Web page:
Linux Mint 18.2 – Bluetooth, Xed and Xplayer improvements

Linux Mint 18.2 is the upcoming version of the popular distro. Its developers today revealed what changes we can expect in the near feature. Updates are coming to the Cinnamon desktop enviroment, the Xed text editor and the Xplayer video player app.

A new user interface for Bluetooth is coming to Linux Mint 18.2. It features a revamped look:Blueberry

Blueberry2 It features a Bluetooth stack switcher in the toolbar along with new settings.

OBEX file transfers are now supported out of the box, so you can send files very easily over Bluetooth to your computer from any remote device.

An option was added so you can change the Bluetooth name of your computer. That name usually defaults to your hostname or to “mint-0” and many people don't know how to change it via the command line.

Last but not the least, in addition to its cross-desktop system tray, Blueberry now provides a Cinnamon applet which uses symbolic icons and looks similar to other status applets, such as power, sound or network applets. When this applet is present, the tray icon is hidden.

Xed, the new default text editor in Linux Mint 18, is getting some improvements. "Word wrap" was made more accessible and added to the menu, so you can enable/disable that function without going to Xed's preferences.

You can also select a few lines and sort them by pressing F10, or using “Edit -> Sort Lines”.

You can now zoom in and zoom out with the menu, keyboard shortcuts or also the mouse wheel to modify the size of text.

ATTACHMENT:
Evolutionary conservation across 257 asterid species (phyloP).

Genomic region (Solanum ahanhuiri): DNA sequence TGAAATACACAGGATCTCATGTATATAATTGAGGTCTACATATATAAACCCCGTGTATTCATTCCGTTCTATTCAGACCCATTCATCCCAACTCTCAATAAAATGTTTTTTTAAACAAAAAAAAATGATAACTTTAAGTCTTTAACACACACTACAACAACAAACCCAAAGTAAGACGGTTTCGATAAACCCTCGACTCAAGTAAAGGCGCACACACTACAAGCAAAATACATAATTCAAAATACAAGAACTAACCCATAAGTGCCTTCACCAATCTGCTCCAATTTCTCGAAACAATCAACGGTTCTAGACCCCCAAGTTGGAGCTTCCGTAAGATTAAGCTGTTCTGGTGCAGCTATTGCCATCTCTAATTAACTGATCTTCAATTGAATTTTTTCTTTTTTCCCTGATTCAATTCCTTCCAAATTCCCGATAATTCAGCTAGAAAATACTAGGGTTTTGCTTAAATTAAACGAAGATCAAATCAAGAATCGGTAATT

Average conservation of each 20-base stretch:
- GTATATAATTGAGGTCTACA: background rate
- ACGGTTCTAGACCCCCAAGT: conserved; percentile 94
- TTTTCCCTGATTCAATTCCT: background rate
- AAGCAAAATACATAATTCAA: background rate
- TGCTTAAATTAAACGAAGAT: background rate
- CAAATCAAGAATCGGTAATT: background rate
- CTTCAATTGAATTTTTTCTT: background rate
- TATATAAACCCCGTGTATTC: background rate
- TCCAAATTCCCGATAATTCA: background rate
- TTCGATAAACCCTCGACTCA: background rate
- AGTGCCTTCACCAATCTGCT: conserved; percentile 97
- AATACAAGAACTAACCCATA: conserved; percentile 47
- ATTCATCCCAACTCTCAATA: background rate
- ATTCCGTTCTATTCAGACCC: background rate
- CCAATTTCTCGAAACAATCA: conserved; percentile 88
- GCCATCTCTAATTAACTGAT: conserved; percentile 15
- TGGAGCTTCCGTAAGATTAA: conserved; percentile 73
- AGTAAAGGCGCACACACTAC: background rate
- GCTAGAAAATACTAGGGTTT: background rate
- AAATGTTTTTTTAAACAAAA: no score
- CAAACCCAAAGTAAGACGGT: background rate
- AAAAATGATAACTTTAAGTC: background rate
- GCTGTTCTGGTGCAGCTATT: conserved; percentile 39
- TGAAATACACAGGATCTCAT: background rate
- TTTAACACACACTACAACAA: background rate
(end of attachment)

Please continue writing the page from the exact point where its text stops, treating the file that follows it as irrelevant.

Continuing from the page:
The search now supports regular expressions.

You can now switch between tabs with the mouse wheel.

Python extensions are now supported and porting Gedit 3 extensions to Xed is very easy.

And as you might have noticed in the screenshot above, Xed features some really exciting visual improvements. For instance, it comes with smart bottom and side bars which automatically adjust to the loaded content. You can hide or show them with the click of a button.

The ability to prefer dark themes was also added, so if you’re using Mint-Y-Darker for instance, you can select whether your text editor should be light or dark.

Xed is a fork of Gedit, Gnome's default text editor.


The media player, Xplayer, also received improvements to its user interface.


All the controls and the seek bar were placed on the same line and the statusbar was removed to make the application more compact.

You can now control the playback speed with the same keyboard shortcuts as in MPV, so you can make your own slow motion replays, or watch lengthy matches in about half the time it would take otherwise.

Subtitle files are now loaded automatically but subtitles are also now hidden by default. You can switch them ON or OFF, or cycle through subtitles tracks by pressing “S” on the keyboard.

You can also cycle through audio/language tracks by pressing “L” on the keyboard.

The OSD (on-screen display) is fixed now and shows the audio track or subtitle track or playback speed that you have selected, or your position in the movie when seeking forward or backward.

Many bugs were fixed and just like in Xed, the ability to prefer dark themes was added.

That's it. You may want to read the official announcement HERE.

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